Interior Secretary Ken Salazar speaks at the dedication for the Southwest's first urban wildlife refuge on the southern edge of Albuquerque, N.M., on Sept. 27, 2012. Salazar has announced that he'll leave his post in late March and return to Colorado.
Susan Montoya Bryan AP

Originally published on Fri January 18, 2013 7:16 am

The Department of the Interior is huge — more than 70,000 employees manage a half-billion acres of public land, mostly in the West. The department does everything from operate national parks to administer Native American social programs and manage wild horses.

Read more
Environment
5:11 pm
Wed January 16, 2013

Could Some Midwest Land Support New Biofuel Refineries?

Vegetation like the kind growing here at Michigan State University's Kellogg Biological Station could one day be used to feed small biofuel refineries spread throughout the Midwest.
J.E.Doll Michigan State University

Originally published on Fri January 18, 2013 7:16 am

Millions of acres of marginal farmland in the Midwest — land that isn't in good enough condition to grow crops — could be used to produce liquid fuels made from plant material, according to a study in Nature. And those biofuels could, in theory, provide about 25 percent of the advanced biofuels required by a 2007 federal law.

But there are many ifs and buts about this study — and, in fact, about the future of advanced biofuels.

Read more
Afghanistan
5:09 pm
Wed January 16, 2013

Taliban Militants Target Afghan Intelligence Center

Originally published on Fri January 18, 2013 7:16 am

Transcript

AUDIE CORNISH, HOST:

From NPR News, this is ALL THINGS CONSIDERED. I'm Audie Cornish.

ROBERT SIEGEL, HOST:

And I'm Robert Siegel.

In Afghanistan today, Taliban militants staged a brazen attack in the heart of Kabul. Their target was the headquarters of the National Directorate of Security or NDS - it's Afghanistan's equivalent of the FBI.

As NPR's Sean Carberry reports, the attack began with a suicide bombing, then five militants tried to storm the compound.

(SOUNDBITE OF SIRENS AND GUNFIRE)

Read more
Africa
5:04 pm
Wed January 16, 2013

Algeria Hostage-Taking Could Be Retaliation For France's Actions In Mali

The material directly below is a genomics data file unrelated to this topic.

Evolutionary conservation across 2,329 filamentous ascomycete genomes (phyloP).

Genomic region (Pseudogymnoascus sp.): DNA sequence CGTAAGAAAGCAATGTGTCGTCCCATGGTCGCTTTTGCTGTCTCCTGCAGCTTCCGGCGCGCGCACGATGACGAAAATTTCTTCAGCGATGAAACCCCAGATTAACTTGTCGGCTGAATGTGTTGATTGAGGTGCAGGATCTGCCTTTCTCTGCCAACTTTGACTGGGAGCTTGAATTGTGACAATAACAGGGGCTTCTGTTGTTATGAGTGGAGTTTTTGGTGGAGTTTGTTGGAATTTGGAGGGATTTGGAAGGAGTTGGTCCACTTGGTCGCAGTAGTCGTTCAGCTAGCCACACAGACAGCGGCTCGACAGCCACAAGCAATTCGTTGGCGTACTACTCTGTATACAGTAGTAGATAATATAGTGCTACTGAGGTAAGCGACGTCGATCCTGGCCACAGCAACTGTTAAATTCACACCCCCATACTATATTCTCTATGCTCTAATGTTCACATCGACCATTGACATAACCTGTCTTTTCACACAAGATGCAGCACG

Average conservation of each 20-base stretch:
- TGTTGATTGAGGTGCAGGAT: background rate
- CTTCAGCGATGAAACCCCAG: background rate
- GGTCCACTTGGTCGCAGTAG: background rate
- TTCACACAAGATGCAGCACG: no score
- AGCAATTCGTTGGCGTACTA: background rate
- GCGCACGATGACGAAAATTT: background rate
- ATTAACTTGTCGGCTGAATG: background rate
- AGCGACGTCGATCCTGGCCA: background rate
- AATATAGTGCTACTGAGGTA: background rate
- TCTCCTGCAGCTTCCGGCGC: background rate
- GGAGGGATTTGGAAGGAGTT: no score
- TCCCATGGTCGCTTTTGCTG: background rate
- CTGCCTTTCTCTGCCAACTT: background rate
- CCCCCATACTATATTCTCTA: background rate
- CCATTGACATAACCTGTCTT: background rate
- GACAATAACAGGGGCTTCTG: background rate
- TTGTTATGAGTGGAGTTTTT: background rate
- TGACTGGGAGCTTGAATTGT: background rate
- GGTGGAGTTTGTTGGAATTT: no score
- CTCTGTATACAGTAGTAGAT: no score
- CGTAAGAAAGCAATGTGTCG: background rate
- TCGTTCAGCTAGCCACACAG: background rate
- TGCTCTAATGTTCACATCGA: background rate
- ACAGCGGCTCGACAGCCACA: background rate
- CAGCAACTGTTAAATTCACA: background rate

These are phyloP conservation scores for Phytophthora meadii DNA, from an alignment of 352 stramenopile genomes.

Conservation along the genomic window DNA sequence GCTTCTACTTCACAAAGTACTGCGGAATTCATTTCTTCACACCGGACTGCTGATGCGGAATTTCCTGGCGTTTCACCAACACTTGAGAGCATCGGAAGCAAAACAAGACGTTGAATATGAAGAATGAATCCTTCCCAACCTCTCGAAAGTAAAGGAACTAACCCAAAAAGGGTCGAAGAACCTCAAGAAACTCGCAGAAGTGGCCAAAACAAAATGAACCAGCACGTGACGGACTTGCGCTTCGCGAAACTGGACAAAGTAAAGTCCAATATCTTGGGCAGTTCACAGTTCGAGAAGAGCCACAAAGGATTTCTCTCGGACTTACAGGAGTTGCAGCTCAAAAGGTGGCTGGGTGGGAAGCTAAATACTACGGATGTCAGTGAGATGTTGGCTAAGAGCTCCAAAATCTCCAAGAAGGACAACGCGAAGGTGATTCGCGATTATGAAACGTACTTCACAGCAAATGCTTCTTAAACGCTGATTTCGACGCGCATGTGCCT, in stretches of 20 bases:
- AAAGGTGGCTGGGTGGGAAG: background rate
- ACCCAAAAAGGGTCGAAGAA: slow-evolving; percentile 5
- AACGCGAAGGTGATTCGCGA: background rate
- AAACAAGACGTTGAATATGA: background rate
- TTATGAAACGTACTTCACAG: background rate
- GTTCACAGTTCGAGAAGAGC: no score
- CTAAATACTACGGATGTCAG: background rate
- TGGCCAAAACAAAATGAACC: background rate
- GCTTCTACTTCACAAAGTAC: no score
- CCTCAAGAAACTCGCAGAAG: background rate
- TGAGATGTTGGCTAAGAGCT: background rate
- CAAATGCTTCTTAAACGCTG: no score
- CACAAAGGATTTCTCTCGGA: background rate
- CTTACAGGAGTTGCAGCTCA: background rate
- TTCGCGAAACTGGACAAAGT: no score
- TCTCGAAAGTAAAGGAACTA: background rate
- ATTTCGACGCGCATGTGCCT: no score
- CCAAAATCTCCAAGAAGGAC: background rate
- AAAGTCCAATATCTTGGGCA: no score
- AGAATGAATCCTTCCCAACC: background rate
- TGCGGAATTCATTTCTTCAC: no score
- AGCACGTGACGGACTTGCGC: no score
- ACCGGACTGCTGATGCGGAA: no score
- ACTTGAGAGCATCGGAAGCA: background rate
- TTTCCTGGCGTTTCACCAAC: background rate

Originally published on Fri January 18, 2013 7:16 am

Transcript

ROBERT SIEGEL, HOST:

From NPR News, this is ALL THINGS CONSIDERED. I'm Robert Siegel.

AUDIE CORNISH, HOST:

And I'm Audie Cornish.

Algerian Islamists attacked an oil and gas field at dawn this morning in the desert on the border with Libya. They claim to have taken nearly 200 people hostage. In addition to Algerians, they claim to hold seven Americans, as well as French, British and Japanese citizens.

NPR's Eleanor Beardsley in Paris reports the hostage-taking appears to be the first act of retaliation for France's actions in Mali.

Read more
U.S.
4:57 pm
Wed January 16, 2013

Some States Put Brakes On Driver's Licenses For Illegal Immigrants

Lucas Codognolla, 22, receives his license after qualifying for it under President Obama's federal immigration policy, which allows some young immigrants who are in the country illegally to stay in the U.S. for at least two years.
Craig LeMoult for NPR

Originally published on Fri January 18, 2013 7:16 am

Lucas Codognolla's hands shake as he waits in line at the Bridgeport, Conn., DMV for his turn to take the road test.

"I don't know if it's nerves or the excitement, you know?" he says.

The 22-year-old's family emigrated from Brazil when was just 9. When he turned 16 and wanted to get his driver's license, his parents sat him down and told him the truth: He was in the country illegally.